Re: JS and security.



"Roger" <crosseyedpenguin@xxxxxxx> wrote in message
news:3s_Re.63787$Ji4.40484@xxxxxxxxxxxxx
> Jim Davis wrote:
>
>>
>> There's no sense (although I'm willing to be conviced) in attempting to
>> address hard security issues via JavaScript. Things like data
>> encryption, key management, credential management, etc should all be
>> centralized and rigidly controlled.
>>
>
> One good use for Javascript is the encryption of passwords before they are
> sent to the server. Most users use the same passwords for multiple
> applications, so sniffing out a users password on one application may
> lessen the security on other applications the user has access to.

I can see the point... but have two issues with this:

1) Doing "good" encryption is difficult to do in script (it's slow and
they're language issues). So, for the most part it'll be weak encryption
anyway.

2) In my opinion no passwords should be sent across an open pipe anyway: SSL
should always be used. This is MUCH stronger encryption that you'd get with
script and eliminates any benefit to manually encrypting the password.

However if you're unable to use SSL then this might be a "better that
nothing" solution.

> It is better for the user's point of view to never let the host have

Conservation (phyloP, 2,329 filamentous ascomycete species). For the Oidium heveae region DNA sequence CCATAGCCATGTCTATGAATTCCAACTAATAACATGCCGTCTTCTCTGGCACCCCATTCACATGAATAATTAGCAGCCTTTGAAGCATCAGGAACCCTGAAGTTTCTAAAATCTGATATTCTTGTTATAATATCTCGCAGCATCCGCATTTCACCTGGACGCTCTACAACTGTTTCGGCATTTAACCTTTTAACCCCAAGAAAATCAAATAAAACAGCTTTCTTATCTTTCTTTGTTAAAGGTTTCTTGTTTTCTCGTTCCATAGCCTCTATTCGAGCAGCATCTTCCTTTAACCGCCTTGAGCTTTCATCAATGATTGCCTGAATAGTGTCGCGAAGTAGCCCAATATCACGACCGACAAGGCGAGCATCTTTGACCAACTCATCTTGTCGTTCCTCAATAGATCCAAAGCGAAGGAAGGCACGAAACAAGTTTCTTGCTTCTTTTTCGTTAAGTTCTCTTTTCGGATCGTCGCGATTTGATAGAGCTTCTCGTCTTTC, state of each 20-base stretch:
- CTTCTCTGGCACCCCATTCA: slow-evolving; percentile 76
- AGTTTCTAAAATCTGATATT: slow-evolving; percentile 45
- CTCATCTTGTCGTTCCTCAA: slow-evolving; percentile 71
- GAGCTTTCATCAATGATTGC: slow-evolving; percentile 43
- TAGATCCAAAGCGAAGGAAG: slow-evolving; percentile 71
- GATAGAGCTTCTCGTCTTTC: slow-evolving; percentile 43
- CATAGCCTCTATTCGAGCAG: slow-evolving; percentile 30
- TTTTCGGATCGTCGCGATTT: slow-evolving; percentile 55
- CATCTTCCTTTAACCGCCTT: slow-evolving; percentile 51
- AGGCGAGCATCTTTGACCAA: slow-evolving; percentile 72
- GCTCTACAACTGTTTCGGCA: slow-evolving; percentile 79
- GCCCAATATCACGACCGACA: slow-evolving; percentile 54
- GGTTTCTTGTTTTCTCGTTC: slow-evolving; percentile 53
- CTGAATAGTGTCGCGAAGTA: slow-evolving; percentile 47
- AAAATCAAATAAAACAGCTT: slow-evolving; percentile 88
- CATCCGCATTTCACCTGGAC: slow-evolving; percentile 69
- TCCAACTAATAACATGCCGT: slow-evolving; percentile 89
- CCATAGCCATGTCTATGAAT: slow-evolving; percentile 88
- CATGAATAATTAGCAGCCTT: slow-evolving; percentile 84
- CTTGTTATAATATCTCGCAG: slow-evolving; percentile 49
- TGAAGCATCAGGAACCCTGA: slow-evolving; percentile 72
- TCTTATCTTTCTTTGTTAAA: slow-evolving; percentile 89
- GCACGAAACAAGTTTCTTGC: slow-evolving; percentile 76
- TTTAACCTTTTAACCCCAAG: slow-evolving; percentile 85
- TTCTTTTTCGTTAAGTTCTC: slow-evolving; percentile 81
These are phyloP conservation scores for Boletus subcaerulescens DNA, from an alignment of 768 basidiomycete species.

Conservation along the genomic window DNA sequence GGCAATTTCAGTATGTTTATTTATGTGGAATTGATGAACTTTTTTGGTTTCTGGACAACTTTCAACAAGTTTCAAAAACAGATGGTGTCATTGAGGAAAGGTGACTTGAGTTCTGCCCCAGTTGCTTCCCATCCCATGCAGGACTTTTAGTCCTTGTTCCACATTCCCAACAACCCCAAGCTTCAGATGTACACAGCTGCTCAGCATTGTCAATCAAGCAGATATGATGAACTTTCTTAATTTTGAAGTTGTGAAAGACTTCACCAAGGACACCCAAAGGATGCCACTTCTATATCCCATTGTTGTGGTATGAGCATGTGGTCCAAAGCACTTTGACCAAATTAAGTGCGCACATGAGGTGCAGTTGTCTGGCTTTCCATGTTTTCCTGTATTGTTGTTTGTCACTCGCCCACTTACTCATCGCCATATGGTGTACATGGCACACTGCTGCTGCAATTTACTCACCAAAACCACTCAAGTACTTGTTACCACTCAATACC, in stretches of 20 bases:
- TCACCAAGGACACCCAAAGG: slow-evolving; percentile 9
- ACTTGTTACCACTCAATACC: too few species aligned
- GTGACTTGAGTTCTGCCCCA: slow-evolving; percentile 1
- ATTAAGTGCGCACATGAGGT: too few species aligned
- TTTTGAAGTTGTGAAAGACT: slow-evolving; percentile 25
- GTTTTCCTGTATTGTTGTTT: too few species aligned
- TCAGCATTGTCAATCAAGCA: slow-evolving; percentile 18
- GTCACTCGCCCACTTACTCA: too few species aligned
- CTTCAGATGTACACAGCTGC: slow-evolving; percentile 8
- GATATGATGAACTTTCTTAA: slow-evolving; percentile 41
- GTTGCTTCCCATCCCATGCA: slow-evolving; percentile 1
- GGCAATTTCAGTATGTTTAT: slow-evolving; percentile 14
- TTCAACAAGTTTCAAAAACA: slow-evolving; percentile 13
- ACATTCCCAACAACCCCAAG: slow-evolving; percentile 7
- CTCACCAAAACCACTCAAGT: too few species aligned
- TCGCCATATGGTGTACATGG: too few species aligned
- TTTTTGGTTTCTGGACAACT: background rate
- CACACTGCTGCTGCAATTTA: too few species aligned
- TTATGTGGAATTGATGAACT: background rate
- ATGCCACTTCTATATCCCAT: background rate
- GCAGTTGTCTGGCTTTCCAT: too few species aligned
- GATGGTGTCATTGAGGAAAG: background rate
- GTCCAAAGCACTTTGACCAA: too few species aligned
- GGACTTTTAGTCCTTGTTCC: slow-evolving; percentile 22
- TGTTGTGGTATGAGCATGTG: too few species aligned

> access to the user's raw password. Therefore, none of the dishonest
> employees with access to the user file on the host will have access to the
> user's password.

Ah - but you're not talking about encrption here (sorry to be a jerk - this
is a pet peeve of mine). This is called "hashing".

Encyption implies that you can retrieve the data again (to be plain
encyption implies unencryption). Hashing, on the other hand, is more like a
"fingerprinting" - it's an identification technology. While a fingerprint
can be used to identify somebody it can't be used to recreate the whole
person.

For hash generation I can definately see some use for doing it on the
client-side. There are still issues. (For example hashes, especially for
small values, aren't unique - so many possible passwords could have the same
hash - any of which would work to get into the user's account.)

But there is definately some value in it, you're right.

Jim Davis


.